For the first time since the U.S. Census began, the number of black children living in poverty has surpassed the number of poor white children, despite the significant difference in population size, a new Pew Research study published Tuesday has found.
According to the Pew analysis of recent Census data, in 2013, 14.7 million children in the U.S. (roughly 20 percent) lived in a household with an annual income below $23,624 for a family of four. This marks a decline of two percent since 2010.
While this drop was shared among Hispanic, white, and Asian children, the rate of black children living in poverty "held steady at about 38 percent."
And despite the fact that white children in the U.S. outnumber black children by at least 3 to 1, at 4.2 million, the number of black children living beneath the poverty line exceeds the 4.1 million impoverished white children.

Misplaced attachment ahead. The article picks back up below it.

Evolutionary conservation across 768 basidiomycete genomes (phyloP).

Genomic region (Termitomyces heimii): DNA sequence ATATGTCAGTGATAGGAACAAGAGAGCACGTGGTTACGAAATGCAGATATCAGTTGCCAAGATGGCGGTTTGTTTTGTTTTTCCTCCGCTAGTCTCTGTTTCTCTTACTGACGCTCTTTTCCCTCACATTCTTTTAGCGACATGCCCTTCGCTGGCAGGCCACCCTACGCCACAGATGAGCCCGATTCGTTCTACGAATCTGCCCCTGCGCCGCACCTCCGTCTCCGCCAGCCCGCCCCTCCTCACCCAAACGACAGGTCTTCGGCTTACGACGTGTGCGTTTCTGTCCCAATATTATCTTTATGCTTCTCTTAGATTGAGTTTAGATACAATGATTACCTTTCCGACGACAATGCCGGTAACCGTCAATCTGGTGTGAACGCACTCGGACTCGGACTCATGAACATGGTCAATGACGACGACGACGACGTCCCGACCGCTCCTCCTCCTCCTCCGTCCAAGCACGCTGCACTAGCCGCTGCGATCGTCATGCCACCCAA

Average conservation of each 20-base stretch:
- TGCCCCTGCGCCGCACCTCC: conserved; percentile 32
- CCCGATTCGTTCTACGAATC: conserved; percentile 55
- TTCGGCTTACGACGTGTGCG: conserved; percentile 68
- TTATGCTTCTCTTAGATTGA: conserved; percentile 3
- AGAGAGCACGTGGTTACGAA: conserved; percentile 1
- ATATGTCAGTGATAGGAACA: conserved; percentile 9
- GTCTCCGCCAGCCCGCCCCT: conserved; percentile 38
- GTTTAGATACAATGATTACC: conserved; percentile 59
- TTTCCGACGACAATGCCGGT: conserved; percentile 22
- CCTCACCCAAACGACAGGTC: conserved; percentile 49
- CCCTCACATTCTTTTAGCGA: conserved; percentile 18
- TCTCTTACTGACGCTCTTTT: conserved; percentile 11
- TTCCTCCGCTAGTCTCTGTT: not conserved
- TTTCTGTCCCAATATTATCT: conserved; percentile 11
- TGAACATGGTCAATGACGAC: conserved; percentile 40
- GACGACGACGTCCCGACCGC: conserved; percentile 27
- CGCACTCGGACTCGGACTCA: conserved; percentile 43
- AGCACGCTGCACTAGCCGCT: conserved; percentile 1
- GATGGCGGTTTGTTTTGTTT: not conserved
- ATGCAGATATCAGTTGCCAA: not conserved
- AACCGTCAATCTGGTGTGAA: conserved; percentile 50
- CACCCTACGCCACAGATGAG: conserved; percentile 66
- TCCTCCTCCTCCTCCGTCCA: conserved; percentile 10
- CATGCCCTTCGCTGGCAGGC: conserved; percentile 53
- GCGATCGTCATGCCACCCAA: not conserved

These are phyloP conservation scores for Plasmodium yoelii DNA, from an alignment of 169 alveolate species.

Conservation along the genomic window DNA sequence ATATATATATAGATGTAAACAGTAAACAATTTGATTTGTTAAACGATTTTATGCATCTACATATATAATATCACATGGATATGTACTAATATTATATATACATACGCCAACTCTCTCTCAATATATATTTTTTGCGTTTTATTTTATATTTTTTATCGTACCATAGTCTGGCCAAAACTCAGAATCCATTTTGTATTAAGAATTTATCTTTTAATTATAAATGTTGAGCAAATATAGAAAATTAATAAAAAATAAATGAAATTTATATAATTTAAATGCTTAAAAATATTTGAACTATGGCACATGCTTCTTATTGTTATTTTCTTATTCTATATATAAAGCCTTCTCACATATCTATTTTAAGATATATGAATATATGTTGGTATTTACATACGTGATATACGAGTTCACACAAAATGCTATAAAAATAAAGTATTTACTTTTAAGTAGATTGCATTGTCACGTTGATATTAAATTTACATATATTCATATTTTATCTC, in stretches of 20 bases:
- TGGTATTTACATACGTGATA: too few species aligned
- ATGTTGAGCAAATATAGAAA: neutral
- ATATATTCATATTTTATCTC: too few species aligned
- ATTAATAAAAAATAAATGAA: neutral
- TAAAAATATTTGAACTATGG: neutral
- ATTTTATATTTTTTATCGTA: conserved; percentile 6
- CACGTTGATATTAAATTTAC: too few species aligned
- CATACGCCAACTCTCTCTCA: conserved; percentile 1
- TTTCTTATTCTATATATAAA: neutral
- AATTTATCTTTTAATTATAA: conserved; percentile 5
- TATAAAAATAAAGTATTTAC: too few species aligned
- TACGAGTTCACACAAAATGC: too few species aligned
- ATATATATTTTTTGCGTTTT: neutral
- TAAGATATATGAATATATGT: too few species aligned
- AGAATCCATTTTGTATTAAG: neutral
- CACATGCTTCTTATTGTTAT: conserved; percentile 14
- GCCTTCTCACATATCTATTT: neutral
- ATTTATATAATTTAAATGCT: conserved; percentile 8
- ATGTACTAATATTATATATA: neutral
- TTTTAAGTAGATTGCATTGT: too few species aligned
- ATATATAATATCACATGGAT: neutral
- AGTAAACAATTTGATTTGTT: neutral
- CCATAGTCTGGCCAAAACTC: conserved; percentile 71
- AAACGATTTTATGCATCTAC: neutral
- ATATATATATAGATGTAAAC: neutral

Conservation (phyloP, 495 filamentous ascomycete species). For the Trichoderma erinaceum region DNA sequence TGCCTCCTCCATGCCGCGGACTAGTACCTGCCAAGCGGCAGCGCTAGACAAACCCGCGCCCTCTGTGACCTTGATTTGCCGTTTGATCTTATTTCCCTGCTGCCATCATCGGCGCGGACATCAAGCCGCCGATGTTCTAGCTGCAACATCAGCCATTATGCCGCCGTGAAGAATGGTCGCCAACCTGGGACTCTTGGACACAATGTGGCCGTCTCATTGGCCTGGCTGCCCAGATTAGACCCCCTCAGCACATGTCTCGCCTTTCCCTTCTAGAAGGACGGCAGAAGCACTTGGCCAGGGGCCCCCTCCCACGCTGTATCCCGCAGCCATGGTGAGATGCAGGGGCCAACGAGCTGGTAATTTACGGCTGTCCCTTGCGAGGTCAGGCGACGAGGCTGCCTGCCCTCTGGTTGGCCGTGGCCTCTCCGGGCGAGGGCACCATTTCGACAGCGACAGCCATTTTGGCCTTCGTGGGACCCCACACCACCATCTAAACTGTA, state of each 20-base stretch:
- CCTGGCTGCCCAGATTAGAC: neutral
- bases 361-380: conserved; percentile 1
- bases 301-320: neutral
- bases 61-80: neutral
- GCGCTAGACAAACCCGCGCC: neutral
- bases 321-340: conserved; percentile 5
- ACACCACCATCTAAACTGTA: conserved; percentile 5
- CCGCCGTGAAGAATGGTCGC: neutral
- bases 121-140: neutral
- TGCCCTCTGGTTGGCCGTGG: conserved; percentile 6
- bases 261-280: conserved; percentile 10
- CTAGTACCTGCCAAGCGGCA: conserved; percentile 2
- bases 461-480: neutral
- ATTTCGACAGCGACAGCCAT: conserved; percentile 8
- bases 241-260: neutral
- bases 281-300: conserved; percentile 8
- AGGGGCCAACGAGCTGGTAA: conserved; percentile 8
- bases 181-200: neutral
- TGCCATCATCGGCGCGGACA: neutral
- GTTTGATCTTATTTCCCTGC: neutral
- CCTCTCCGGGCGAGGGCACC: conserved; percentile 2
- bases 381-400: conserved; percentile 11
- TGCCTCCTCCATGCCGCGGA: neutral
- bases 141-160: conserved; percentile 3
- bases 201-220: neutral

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"Black children were almost four times as likely as white or Asian children to be living in poverty in 2013, and significantly more likely than Hispanic children," Pew notes.
Since 2008, Hispanic children have comprised the largest group living in these conditions—an estimated 5.4 million in 2013—which the researchers attribute to the fact that the Hispanic population is "larger and younger" than any other minority racial or ethnic group in the U.S.
In not unrelated news, a Huffington Post analysis published on Monday found that black children in the U.S. were "1.6 times more likely to test positive for lead in their blood than white children"—a preventable affliction attributed to "years of living in substandard housing."